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Paul Laurence Dunbar–Words & Deeds


Recently I read the Paul Laurence Dunbar novel The Sport of the Gods. This short book, published in 1901 as Mr. Dunbar was dying of tuberculosis, is about a black family that has moved from the South to Harlem. As you might suppose, it is a bleak tale.

Mr. Dunbar, who died at age 34 in 1906, was once termed by Booker T. Washington as the “Poet Laureate” of the Negro Race.

Mr. Dunbar was known as a “dialect poet.” He added black “dialect” to his poems. This was not “proper” English. Mr. Dunbar did this to gain acceptance as a poet. Mr. Dunbar did not always want to write in that form, but found it difficult to find equal praise for his poems in standard English.

This is what happens when your work is defined by people, who, whatever they might claim, do not at heart care about you as a human being and do not care about your aspirations in life.


By |2007-12-11T00:20:30-04:00December 11th, 2007|Books, Other Political Thoughts, Race|Comments Off on Paul Laurence Dunbar–Words & Deeds

A High Blood Pressure Of Creeds And An Anemia Of Deeds

The title of this post comes from a Martin Luther King sermon I was listening to in my car this morning on the way to the barbershop. The sermon was called “The Three Dimensions of a Complete Life.” King saw these three dimensions as reasonable self-interest, concern for others and faith in God.

The best audio collection of King sermons in called “A Knock At Midnight.” Buy this set of CD’s, stick it in your car’s CD player and it will change your life. (Or, at the least, give you a lot to think about.)  The best book of King sermons is entitled Strength to Love. Strength to Love is just over 150 pages and has that good combination of manageable length and weighty content.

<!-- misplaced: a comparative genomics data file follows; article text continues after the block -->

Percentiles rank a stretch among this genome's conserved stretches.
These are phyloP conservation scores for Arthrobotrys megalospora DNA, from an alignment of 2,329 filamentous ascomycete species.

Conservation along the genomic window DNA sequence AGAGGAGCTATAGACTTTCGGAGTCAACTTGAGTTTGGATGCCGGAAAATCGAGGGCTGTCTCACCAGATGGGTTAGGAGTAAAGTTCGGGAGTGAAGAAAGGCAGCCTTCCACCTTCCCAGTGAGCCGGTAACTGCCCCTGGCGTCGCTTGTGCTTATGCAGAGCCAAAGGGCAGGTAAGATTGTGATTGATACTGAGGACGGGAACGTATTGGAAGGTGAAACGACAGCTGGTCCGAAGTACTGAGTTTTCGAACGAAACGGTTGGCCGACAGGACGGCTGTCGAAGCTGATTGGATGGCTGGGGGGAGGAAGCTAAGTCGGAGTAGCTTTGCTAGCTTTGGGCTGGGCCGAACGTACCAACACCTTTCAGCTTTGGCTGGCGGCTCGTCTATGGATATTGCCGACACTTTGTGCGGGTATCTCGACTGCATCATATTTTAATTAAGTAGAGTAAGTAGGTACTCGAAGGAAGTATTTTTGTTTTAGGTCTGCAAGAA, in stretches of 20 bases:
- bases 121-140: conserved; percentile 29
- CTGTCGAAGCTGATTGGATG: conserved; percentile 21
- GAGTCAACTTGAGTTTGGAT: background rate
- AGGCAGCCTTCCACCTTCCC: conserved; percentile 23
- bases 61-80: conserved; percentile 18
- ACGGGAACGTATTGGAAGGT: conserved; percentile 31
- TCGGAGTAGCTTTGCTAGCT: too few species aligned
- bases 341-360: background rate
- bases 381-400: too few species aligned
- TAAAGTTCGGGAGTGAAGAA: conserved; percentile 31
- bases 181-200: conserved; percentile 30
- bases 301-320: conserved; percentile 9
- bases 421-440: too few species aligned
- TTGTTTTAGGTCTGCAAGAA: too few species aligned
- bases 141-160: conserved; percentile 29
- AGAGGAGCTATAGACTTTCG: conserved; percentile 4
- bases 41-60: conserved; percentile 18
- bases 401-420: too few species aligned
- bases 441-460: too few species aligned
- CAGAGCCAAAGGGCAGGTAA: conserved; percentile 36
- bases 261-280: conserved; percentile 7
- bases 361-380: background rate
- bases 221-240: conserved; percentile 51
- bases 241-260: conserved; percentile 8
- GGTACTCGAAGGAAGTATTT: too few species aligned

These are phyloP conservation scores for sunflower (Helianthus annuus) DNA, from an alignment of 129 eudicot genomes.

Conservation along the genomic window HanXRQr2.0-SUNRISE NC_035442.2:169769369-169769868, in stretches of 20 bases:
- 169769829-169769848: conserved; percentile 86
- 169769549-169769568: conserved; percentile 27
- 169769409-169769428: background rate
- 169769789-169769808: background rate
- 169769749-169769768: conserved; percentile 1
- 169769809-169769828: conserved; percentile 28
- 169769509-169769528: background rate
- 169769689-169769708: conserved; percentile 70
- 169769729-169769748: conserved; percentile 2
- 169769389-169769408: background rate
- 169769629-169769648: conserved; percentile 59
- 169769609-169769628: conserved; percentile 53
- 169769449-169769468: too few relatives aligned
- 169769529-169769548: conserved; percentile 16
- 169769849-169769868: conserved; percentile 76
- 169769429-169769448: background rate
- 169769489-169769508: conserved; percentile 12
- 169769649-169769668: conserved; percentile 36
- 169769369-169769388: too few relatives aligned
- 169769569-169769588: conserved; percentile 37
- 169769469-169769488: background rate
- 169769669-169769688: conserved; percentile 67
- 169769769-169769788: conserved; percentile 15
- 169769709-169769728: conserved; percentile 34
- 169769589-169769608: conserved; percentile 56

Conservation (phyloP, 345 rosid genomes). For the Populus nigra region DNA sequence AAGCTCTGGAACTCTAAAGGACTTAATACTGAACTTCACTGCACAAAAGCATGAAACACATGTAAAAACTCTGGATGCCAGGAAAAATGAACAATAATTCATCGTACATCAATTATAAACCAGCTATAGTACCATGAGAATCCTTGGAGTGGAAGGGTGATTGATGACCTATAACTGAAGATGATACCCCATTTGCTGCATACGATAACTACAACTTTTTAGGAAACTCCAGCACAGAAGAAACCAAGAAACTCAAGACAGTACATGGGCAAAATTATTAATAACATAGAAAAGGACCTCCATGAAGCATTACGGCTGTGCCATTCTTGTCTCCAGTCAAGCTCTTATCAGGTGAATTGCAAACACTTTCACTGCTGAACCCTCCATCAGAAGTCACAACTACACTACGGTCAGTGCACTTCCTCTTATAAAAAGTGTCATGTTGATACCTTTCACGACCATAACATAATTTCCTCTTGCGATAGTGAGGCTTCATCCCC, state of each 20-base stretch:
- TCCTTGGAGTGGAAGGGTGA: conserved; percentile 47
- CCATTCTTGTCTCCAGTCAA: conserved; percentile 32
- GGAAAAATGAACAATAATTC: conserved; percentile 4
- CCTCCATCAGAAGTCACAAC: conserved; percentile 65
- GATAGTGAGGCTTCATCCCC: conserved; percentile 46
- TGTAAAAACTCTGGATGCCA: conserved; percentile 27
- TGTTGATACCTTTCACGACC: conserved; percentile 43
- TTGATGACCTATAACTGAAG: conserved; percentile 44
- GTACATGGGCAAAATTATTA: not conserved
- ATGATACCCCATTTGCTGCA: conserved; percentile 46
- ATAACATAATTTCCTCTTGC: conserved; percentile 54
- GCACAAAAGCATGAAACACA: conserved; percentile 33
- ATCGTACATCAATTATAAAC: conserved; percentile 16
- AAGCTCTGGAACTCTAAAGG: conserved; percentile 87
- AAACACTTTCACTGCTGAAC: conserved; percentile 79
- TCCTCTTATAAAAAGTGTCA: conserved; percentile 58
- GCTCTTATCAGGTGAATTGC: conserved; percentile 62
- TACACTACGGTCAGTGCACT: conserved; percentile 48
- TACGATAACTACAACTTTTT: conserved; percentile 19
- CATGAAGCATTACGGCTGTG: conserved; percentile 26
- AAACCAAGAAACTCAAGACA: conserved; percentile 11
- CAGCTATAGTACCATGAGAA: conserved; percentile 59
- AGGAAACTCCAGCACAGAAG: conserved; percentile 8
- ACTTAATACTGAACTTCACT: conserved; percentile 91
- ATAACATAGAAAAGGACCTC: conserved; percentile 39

I’m on my second copy of Strength to Love. A few years ago I was eating in a seafood house in Galveston, Texas and the hostess commented on the book. (I always have a book with me when I eat out.)  So I gave it to her. I don’t say this to make me out as a great person. I just want to say that you never know when the chance will come to impact someone’s life. Maybe the young woman still reads the book or maybe she never gave it any thought once she got home.  I just know I did what I could with the opportunity I had.

A chance I missed was about two years ago when I was walking in a secluded Houston city park and I encountered well-known TV preacher Joel Osteen. Osteen is based in Houston. On my walk I was reading a book called The Prophetic Imagination by Walter Brueggmann. The Prophetic Imagination is a book calling upon the church and people of faith to be less a part of consumer culture and less in service to power and to be more involved in justice. This book is now in it’s second edition.

I regret to this day that I did not hand that book to Osteen when I passed him. We were the only two people on that trail that day. Maybe Osteen would have taken it as a signal from God. Who knows? Osteen is not a hate-monger, but neither does he call very loudly for justice.

I hope everyone has a nice Memorial Day holiday.

By |2007-05-25T14:10:02-04:00May 25th, 2007|Books, Religion|Comments Off on A High Blood Pressure Of Creeds And An Anemia Of Deeds
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